|International Piano Moves
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Who Does It and How?
International moving is one of the services that many regular movers provide. The actual overseas shipping
is done by a "freight forwarder", who consolidates the goods from a number of different customers or
movers into containers (large metal boxes that are hauled by trucks and ships) and deals with the
steamship line. Freight forwarders require a license from the Freight-Maritime Commission to do this. Your
mover may or may not be a freight forwarder, but if not, they will have a relationship with one.
The mover will pick up your goods and deliver it to them; you don't have to deal directly with the freight
forwarder unless you prefer to. The mover or freight forwarder will tell you (or you should ask) what
steamship line your goods will take, what port they will leave from, the container number, dates of departure
and arrival, and ports of call on the way.
*Tip: Some foreign manufacturers wrap their pianos in airtight plastic when shipping overseas to avoid
having the piano exposed to excess humidity. You should inquire of the mover whether airtight shipment
would be possible for your instrument.
While the shipping costs are considerable, higher still can be the import duties and taxes assessed by the
foreign governments once the shipment has arrived. These duties vary from as little as a few percent to as
much as 200 percent of the instrument's value. With these duties, governments seek to prevent the import
of pianos for resale, presumably to protect their own local piano industry. Some countries have exclusions
from duties for professionals in the music field, and some require proof of ownership of 6 months to 2
years to avoid duties. A call to any international mover will provide country-specific information on duties.
Movers are not required to provide insurance coverage, but generally make it available. Insurance is always
on the replacement value at the destination.
*Tip: Make sure that the insurance is an "all-risk marine policy", which includes what is known as a "general
average clause". This will insure against any extra costs the shipper might otherwise have to pay if damage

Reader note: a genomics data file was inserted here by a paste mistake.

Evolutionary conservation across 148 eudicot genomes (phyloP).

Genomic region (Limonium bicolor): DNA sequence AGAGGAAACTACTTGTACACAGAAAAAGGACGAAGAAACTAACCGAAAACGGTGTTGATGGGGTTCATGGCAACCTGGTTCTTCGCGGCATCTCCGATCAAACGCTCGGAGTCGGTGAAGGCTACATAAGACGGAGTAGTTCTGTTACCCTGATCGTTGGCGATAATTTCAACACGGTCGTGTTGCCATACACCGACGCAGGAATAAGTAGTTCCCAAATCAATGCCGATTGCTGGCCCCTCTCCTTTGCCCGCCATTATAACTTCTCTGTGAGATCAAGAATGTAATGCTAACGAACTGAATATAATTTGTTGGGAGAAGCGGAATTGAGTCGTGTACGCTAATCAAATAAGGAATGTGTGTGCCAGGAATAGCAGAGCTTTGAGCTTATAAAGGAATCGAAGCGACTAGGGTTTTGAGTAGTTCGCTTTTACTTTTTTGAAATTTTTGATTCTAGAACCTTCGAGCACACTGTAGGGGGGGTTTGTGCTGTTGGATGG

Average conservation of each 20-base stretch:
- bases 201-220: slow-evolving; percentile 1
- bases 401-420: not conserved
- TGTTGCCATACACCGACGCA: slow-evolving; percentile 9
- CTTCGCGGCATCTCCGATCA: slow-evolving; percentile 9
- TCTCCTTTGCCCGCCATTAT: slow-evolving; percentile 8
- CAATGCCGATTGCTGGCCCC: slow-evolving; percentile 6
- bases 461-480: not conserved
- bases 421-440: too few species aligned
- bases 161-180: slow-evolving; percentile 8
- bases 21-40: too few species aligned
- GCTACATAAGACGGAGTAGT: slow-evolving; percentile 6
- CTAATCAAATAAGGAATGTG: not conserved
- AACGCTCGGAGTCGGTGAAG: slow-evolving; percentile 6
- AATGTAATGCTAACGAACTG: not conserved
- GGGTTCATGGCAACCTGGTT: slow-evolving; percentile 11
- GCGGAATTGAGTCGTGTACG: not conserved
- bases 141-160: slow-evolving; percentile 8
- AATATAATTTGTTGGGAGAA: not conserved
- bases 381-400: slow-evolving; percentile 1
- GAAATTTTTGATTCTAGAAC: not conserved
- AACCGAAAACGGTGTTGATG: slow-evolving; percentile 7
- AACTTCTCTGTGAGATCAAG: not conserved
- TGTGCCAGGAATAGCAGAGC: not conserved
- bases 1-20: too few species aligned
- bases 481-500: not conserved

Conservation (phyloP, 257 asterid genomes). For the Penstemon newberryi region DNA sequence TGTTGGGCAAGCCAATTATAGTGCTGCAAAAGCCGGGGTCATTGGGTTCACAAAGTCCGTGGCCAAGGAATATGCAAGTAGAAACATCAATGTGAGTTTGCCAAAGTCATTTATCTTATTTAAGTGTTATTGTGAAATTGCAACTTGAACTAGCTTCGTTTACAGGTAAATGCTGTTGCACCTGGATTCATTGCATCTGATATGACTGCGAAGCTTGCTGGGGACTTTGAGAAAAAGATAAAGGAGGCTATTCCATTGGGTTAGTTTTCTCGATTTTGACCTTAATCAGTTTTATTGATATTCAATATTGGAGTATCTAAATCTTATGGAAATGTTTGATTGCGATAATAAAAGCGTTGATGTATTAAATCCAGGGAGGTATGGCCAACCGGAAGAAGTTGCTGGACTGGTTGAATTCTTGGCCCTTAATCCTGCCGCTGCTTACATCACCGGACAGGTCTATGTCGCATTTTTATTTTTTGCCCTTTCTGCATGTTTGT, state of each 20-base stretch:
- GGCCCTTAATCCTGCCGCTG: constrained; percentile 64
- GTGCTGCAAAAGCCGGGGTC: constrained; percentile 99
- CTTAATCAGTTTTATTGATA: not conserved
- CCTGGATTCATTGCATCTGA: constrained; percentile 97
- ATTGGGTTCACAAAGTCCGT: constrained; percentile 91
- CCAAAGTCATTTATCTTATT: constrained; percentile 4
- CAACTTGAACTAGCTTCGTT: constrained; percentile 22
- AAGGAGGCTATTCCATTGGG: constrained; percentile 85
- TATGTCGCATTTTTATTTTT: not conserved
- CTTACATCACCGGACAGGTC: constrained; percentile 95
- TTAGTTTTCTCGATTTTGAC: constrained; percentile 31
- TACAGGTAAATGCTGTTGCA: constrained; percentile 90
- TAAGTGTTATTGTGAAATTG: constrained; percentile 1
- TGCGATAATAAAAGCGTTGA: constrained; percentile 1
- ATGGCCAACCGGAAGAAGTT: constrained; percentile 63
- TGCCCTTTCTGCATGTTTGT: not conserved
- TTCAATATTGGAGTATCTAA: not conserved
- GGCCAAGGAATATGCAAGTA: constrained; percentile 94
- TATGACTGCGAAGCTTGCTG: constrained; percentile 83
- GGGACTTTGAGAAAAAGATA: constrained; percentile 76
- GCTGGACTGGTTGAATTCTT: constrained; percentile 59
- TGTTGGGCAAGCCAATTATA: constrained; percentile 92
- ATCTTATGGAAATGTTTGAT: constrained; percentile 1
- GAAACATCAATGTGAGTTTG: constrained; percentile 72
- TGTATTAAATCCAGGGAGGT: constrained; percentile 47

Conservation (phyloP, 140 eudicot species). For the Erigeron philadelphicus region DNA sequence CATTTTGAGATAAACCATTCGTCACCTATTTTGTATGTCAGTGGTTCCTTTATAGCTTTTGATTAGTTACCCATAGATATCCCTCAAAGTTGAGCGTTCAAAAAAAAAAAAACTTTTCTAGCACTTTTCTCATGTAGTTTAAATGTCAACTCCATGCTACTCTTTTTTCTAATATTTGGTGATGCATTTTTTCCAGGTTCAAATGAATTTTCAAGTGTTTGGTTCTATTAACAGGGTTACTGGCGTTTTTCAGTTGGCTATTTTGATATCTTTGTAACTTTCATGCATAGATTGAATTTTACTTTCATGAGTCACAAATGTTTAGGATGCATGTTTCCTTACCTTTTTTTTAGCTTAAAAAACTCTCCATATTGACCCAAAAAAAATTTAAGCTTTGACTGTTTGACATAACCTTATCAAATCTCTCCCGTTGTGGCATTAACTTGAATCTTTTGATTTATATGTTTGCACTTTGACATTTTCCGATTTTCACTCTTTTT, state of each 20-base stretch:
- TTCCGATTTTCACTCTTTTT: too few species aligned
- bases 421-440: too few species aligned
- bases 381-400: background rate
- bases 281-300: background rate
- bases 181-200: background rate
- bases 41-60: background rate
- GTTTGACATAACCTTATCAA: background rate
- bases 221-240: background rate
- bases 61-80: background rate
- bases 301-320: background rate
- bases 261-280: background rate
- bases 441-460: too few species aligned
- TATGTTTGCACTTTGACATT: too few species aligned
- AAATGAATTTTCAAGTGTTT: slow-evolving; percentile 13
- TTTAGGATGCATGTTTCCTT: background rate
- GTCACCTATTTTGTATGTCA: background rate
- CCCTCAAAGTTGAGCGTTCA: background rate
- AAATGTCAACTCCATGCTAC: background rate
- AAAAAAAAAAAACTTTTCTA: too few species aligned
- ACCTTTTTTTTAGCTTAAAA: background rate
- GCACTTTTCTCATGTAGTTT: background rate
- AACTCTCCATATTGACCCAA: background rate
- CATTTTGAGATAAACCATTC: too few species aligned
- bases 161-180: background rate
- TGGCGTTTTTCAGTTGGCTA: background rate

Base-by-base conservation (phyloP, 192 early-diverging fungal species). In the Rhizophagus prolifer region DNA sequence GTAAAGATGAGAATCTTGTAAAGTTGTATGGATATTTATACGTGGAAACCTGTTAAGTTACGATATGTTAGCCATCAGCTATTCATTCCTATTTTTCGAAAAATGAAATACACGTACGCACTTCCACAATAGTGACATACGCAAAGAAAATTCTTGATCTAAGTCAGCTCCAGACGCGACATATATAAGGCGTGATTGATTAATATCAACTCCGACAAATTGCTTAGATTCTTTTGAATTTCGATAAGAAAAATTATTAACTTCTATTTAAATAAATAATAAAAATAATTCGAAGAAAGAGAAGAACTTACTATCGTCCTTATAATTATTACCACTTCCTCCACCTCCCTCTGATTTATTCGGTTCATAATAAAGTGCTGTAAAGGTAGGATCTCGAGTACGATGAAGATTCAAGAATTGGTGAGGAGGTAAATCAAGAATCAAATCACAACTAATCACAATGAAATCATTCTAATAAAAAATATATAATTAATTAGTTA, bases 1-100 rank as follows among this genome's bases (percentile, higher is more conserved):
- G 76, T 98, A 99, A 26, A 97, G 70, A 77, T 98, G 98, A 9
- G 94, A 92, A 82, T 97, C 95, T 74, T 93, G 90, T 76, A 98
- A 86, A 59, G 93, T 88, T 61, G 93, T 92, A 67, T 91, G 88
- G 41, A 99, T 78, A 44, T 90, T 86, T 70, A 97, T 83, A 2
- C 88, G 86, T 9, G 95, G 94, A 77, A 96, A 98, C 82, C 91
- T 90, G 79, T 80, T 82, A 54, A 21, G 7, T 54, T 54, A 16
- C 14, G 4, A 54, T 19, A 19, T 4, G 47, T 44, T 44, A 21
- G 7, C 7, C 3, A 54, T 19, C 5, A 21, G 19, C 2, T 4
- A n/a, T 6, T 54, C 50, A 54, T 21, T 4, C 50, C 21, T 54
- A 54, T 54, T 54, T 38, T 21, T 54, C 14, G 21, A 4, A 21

is sustained to the ship en route and the cargo is impounded in a port other than one that is scheduled.
These extra costs can be huge.
Shipments to Europe and the Middle-East are made from the East Coast, and to Australia and the Far East
from the West Coast. Shipping charges from your locality will include "land bridge service" to one coast or
the other as appropriate. "All-water" service may also be available, which allows goods to be shipped by
sea anywhere in the world from either coast via the Panama Canal. Door-to-door shipping of a piano from
the East Coast will usually take about 15 days to Europe, and a month or so to most other parts of the
world. Shipping times from the West Coast will differ from those from the East Coast accordingly. Shipping
from Canada to the U.S. or Mexico is usually by land, although reaching certain coastal cities may
sometimes be cheaper by sea.
*Tip: Overland shipping for pianos should be by "air-ride" vans. Rail flatcar shipping can be hard on pianos.
The customer or the customer's designee will be notified by the shipper's agent when the piano has arrived
at the destination port and he or she must go to the agent's office to file the necessary paperwork. Various
forms are needed to establish the value of the piano, including the insurance company's valuation, so that
any duty may be paid. Shipping fees and insurance premiums are paid in advance at the point of origin; only
duties are due on arrival. The duty must be paid before the agent can complete the delivery to the house.
If the customer is not at the destination when the piano arrives, it will have to be stored, which is expensive.
It's better to delay shipping the piano than to have it wait at the destination port.
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